Mumbai coastal road: More corals to be tagged, shifted than originally identified, permitted

The marine species were falling in the project’s way and needed to be shifted for further reclamation, according to BMC
The exercise of shifting the marine species began on Thursday.(HT Photo)
The exercise of shifting the marine species began on Thursday.(HT Photo)
Updated on Nov 15, 2020 11:32 PM IST
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By, Mumbai

During the exercise for shifting coral colonies for further reclamation for the coastal road project, marine biologists said the number of coral colonies visually identified was much more than what was originally identified for translocation. However, the exact area would be calculated post final translocation of the coral species.

The exercise of shifting the marine species began on Thursday.

The Union environment ministry and Maharashtra forest department granted permissions under the Wildlife Protection Act, 1972 for shifting two species of corals from the Rhizangiidae family (Oulangia and one unidentified species) with 18 colonies documented across 0.251 square metre (almost 3 square foot) in Worli region of the project site, and another species (Dendrophylliidae family) along with Rhizangiidae across 1.1 sqft area at Haji Ali. The marine species were falling in the project’s way and needed to be shifted for further reclamation, according to the Brihanmumbai Municipal Corporation (BMC).

Since March, BMC has reclaimed over 65 hectares of the sea along south Mumbai for the 9.9-km coastal road, an eight-lane highway connecting Princess Street flyover to the southern tip of the Bandra-Worli Sea Link.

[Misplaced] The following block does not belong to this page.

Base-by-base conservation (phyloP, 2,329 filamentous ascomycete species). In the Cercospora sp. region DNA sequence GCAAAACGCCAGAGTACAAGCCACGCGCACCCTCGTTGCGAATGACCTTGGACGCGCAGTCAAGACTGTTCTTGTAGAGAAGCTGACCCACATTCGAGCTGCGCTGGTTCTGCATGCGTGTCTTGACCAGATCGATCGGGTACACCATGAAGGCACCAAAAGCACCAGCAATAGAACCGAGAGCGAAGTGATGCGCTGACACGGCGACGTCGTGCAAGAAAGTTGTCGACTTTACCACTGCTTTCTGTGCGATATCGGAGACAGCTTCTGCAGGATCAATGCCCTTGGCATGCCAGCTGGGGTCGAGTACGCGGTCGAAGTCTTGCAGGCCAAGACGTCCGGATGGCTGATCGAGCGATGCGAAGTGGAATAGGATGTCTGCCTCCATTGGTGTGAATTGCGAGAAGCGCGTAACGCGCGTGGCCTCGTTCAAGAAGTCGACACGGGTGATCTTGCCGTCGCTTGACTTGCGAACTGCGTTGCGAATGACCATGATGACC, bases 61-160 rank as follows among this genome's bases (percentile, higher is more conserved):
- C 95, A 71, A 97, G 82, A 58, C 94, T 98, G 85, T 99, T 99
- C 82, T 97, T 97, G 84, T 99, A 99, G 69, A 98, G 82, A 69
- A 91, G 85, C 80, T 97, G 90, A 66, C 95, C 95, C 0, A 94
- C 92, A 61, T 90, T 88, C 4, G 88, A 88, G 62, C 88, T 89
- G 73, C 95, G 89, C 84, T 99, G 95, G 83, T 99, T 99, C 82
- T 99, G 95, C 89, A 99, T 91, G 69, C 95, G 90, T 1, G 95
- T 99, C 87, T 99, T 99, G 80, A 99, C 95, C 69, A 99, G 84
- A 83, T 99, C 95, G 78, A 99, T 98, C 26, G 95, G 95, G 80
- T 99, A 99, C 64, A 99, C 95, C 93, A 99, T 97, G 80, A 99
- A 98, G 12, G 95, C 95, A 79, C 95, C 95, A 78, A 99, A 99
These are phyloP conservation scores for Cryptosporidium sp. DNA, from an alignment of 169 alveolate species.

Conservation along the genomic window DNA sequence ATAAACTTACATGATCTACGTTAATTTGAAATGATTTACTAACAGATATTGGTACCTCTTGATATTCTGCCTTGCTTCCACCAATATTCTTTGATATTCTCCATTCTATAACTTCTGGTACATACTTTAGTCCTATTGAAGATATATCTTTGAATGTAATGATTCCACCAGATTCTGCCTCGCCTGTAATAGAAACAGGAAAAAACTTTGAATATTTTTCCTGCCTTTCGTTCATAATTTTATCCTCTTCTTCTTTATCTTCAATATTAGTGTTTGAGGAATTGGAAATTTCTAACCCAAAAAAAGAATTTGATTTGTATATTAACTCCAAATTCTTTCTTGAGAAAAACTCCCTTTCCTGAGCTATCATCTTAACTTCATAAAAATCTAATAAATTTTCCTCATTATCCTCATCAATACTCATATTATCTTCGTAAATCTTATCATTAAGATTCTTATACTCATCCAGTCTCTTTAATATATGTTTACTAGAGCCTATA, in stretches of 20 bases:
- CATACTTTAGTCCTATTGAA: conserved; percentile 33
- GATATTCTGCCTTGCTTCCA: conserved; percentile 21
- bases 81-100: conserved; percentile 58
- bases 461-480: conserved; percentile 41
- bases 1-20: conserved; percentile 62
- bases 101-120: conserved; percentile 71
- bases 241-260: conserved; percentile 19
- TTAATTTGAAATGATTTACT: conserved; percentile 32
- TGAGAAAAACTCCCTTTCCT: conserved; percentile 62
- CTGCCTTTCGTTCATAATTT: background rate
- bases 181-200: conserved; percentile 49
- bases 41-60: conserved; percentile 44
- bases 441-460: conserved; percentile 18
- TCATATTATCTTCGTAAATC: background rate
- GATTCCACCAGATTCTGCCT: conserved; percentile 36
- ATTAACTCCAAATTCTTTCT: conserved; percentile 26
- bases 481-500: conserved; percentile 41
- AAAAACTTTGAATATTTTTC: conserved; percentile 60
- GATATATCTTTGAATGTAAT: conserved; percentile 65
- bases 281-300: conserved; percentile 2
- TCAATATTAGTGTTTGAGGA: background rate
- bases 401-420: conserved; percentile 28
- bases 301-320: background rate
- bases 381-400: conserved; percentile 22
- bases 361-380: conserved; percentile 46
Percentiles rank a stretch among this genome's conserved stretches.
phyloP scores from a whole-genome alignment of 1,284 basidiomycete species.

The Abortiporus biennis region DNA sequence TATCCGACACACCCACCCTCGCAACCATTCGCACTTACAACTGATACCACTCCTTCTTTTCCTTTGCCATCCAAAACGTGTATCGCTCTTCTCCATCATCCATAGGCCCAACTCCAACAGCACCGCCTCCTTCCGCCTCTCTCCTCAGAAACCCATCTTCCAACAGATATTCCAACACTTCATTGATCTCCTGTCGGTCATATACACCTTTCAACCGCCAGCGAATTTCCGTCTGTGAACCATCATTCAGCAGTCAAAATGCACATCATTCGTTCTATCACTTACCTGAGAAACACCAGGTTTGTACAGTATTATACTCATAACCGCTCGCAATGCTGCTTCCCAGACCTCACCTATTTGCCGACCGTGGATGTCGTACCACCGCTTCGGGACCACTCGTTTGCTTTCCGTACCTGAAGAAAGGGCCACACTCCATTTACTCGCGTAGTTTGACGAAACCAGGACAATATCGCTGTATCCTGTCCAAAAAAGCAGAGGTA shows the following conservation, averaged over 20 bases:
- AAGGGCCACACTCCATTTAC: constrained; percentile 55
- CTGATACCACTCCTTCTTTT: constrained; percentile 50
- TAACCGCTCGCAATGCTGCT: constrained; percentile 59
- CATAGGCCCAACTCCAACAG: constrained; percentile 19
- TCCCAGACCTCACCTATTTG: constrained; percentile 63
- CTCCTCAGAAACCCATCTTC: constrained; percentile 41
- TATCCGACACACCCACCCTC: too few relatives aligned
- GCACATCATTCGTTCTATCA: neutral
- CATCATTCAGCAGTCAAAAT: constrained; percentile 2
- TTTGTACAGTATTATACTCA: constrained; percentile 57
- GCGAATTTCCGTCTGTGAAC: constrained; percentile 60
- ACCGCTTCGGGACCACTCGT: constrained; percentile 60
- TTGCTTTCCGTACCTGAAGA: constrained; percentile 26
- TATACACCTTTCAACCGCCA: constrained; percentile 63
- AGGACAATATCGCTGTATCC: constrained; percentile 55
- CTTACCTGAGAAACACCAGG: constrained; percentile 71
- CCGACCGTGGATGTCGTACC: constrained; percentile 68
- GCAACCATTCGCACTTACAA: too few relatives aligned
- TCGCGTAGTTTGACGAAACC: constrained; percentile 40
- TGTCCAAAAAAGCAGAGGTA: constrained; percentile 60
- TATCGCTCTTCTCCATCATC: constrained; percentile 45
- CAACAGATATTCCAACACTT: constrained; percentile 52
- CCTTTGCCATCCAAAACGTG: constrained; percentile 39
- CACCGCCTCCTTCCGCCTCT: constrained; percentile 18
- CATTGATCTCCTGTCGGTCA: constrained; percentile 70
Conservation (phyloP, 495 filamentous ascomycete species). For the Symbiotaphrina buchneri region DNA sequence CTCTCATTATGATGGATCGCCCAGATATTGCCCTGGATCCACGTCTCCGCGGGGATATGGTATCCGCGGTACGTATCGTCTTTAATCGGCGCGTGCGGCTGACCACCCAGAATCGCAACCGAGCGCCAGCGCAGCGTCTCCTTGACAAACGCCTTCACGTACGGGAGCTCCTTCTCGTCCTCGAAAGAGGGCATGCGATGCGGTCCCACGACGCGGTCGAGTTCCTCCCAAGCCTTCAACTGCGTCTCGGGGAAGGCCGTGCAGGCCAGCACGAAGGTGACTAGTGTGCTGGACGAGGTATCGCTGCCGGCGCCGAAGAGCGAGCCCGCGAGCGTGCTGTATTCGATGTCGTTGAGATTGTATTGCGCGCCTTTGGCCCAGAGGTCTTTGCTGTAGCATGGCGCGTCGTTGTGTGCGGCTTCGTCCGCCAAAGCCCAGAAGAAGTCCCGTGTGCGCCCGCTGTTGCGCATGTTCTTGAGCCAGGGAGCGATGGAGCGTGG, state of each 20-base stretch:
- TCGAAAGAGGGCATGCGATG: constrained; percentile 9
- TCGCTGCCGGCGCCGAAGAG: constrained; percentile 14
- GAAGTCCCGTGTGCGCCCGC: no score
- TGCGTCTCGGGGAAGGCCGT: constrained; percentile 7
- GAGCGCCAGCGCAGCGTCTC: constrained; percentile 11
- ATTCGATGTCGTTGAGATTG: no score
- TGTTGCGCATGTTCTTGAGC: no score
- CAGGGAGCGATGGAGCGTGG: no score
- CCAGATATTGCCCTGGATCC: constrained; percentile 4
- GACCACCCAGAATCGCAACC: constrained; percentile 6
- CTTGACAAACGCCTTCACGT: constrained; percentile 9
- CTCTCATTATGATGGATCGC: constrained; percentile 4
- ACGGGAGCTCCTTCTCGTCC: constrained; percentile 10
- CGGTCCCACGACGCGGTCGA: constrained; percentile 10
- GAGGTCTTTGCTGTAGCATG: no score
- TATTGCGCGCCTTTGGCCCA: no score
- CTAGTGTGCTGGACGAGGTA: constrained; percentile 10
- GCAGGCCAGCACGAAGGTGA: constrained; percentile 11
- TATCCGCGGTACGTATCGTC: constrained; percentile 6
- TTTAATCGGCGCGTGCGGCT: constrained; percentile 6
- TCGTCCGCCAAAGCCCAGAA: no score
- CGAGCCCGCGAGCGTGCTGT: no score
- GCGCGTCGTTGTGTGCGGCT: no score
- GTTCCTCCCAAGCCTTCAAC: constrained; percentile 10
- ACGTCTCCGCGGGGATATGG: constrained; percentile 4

Between Thursday and Saturday, 16 colonies from Worli were removed from their original locations while loose boulders (with corals) were removed from Haji Ali. There are two more coral colonies at Worli that need to be translocated. The process is likely to continue over the next five days.

“During the on-going survey during low tide, visually we found many more coral colonies, especially at Haji Ali. Overall, we need to calculate the total coral expanse versus what had been originally identified,” said Harshal Karve, a marine biologist appointed by the state mangrove cell to oversee the translocation process.

Vivek Kulkarni, independent coastal ecologist appointed by BMC to overlook the safety of marine biodiversity for the project, said, “The original survey was carried out two years ago. During the lockdown there had been improvement of seawater quality and project construction was at a standstill. As a result, new colonies had also been established since they are living organisms. However, we are taking all care and will ensure no corals are harmed.”

Karve explained that coral colonies may be found on boulders or rocks across isolated patches within tide pools at both areas but the total expanse is calculated based on only the length of each coral colony and not considering the extent of one boulder to another. He added that these colonies may have been missed during the original survey in monsoon as such corals were located towards the deeper end of tide pools which were submerged. “However, all such colonies at both Worli and Haji Ali have been identified, tagged, and will be shifted carefully as mandated by the forest department and Centre,” he said.

While National Institute of Oceanography (NIO) officials refused to comment on the issue, BMC officials said the translocation work was being handled by NIO and monitored by the mangrove cell. “We have asked for a final report which will be submitted to the state government and the environment ministry post translocation,” a senior BMC official said.